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Arch Neurol. 2001 Feb;58(2):273-8.

Progression of symptoms in the early and middle stages of Huntington disease.

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Department of Medical and Molecular Genetics, Indiana University School of Medicine, 975 W Walnut St IB 130, Indianapolis, IN 46202.



To delineate the progression of symptoms in the early and middle stages of Huntington disease (HD).


A survey of individuals with symptomatic HD completed by a first-degree relative.


The National Huntington Disease Research Roster for Patients and Families, Indianapolis, Ind.


The survey included 1238 individuals with a minimum of a 6-year history of symptomatic HD.


Participating families completed a series of surveys, including the Affected Individual Questionnaire, which consists of 19 physical, emotional, and cognitive signs commonly thought to occur during disease progression. The respondent indicates if each of the symptoms occurred and, if so, at what time during the course of the disease: (1) within 1 year, (2) within 2 to 5 years, (3) within 6 to 10 years, (4) after more than 10 years, (5) has not occurred, or (6) "don't know."


The symptoms are categorized into 6 onset periods. Involuntary movements are grouped alone as the earliest reported symptom. The second group is composed entirely of mental and emotional symptoms, including sadness, depression, and difficult to get along with. The third group includes clumsiness, sexual problems, lack of motivation, and suspiciousness/paranoia. As the disease progresses, a variety of motor, emotional/behavioral, and cognitive symptoms are experienced, including unsteadiness, trouble holding onto things, trouble walking, changes in sleeping patterns, delusions and hallucinations, intellectual decline, and memory loss. With the approach of late-stage HD, affected individuals begin to experience speech difficulty and weight loss. In the late stage, patients lose bowel and bladder control.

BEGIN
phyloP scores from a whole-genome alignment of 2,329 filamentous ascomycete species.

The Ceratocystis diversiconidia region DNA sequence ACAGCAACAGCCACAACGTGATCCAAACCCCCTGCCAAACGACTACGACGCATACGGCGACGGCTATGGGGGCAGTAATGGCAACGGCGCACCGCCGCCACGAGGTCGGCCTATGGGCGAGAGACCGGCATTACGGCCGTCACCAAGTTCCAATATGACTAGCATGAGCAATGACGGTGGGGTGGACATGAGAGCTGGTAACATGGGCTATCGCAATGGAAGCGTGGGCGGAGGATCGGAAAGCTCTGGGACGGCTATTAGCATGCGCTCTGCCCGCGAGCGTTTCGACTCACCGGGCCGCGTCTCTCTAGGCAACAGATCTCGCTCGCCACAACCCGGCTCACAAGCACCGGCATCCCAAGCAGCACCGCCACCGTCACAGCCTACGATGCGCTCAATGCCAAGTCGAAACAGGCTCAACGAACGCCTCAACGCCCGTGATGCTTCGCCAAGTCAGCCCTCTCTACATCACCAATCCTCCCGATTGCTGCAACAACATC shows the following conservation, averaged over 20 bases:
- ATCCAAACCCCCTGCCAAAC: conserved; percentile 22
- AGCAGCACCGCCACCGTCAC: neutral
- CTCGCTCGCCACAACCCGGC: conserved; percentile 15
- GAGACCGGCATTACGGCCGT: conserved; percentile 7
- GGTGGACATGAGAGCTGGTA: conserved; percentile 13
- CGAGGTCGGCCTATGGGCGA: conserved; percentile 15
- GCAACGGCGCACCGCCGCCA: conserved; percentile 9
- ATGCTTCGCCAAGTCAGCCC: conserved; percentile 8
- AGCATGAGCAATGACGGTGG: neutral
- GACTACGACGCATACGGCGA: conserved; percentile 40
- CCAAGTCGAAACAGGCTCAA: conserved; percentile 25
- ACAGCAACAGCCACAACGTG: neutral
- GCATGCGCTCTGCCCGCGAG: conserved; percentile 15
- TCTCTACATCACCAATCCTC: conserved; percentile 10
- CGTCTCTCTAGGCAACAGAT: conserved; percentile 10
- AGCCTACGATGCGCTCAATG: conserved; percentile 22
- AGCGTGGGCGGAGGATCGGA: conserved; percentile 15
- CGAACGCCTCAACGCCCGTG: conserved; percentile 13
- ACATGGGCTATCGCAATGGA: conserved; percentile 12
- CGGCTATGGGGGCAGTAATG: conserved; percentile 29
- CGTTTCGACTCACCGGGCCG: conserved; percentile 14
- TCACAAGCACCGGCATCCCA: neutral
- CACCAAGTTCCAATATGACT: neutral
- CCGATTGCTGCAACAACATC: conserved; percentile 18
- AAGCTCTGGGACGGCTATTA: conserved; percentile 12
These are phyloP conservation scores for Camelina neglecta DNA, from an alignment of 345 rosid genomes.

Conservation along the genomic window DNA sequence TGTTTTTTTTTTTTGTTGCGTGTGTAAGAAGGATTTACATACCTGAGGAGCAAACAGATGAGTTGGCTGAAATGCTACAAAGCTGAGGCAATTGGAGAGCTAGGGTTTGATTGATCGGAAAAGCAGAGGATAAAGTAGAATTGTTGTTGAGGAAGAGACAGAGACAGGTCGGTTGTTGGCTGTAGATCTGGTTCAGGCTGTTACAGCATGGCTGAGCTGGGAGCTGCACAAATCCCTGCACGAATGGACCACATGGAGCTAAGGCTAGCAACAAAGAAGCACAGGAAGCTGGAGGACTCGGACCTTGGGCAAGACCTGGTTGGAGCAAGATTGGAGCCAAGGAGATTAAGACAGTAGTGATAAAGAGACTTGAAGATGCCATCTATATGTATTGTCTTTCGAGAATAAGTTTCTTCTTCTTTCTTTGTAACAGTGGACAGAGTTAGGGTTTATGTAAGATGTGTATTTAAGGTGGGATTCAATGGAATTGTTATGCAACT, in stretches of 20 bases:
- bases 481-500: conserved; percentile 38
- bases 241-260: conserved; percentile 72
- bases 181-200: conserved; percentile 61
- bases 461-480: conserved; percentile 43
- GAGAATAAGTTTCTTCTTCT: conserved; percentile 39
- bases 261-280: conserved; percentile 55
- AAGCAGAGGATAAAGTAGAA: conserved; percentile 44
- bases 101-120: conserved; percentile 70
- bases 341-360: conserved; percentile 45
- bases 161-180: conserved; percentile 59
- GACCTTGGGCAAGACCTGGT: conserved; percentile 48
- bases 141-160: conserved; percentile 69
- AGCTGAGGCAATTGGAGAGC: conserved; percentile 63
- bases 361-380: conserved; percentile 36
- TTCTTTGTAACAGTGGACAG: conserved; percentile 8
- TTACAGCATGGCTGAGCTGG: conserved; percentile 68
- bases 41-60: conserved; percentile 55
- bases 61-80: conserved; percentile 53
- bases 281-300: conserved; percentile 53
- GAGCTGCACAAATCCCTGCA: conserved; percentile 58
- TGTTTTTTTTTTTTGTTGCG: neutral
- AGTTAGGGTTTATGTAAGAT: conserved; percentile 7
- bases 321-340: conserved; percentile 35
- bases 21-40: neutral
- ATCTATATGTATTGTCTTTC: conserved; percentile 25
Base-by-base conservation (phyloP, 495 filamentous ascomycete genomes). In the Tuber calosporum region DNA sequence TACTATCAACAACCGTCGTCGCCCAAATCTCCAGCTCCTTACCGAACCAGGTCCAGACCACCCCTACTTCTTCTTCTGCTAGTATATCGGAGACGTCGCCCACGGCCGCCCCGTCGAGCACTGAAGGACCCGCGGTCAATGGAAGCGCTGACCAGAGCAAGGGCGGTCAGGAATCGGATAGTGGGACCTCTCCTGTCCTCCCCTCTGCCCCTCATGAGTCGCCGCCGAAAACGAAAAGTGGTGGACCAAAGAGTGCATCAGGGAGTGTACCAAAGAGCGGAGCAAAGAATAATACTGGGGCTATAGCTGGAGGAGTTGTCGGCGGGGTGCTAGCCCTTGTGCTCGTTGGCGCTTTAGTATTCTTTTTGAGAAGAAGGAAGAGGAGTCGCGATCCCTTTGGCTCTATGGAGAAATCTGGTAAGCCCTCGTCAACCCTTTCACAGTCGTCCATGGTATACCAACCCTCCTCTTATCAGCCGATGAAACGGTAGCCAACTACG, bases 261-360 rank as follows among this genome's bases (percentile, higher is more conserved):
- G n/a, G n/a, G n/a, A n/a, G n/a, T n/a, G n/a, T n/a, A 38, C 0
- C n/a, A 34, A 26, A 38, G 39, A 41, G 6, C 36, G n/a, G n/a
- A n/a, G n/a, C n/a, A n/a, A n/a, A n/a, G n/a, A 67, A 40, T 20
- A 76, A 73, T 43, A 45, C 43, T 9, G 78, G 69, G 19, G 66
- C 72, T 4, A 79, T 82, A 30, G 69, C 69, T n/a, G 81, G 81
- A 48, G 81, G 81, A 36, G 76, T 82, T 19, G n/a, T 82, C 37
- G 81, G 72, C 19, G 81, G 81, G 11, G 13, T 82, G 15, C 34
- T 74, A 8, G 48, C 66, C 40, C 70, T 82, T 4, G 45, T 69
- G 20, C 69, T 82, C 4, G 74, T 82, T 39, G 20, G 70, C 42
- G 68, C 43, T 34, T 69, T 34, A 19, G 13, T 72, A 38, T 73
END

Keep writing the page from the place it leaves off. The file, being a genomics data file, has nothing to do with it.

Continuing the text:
Even though the symptoms of HD are fairly well characterized, their progression, especially in the early and middle stages, remains uncertain. Clarification of the disease progression is vital to improved understanding of the pathogenesis of HD and to the evaluation of therapeutic agents that are designed to slow the progression of disease. The results of this study assist in clarifying HD progression from early involuntary movements and emotional changes to more overt motor symptoms and difficulty with activities of daily living.

[Indexed for MEDLINE]

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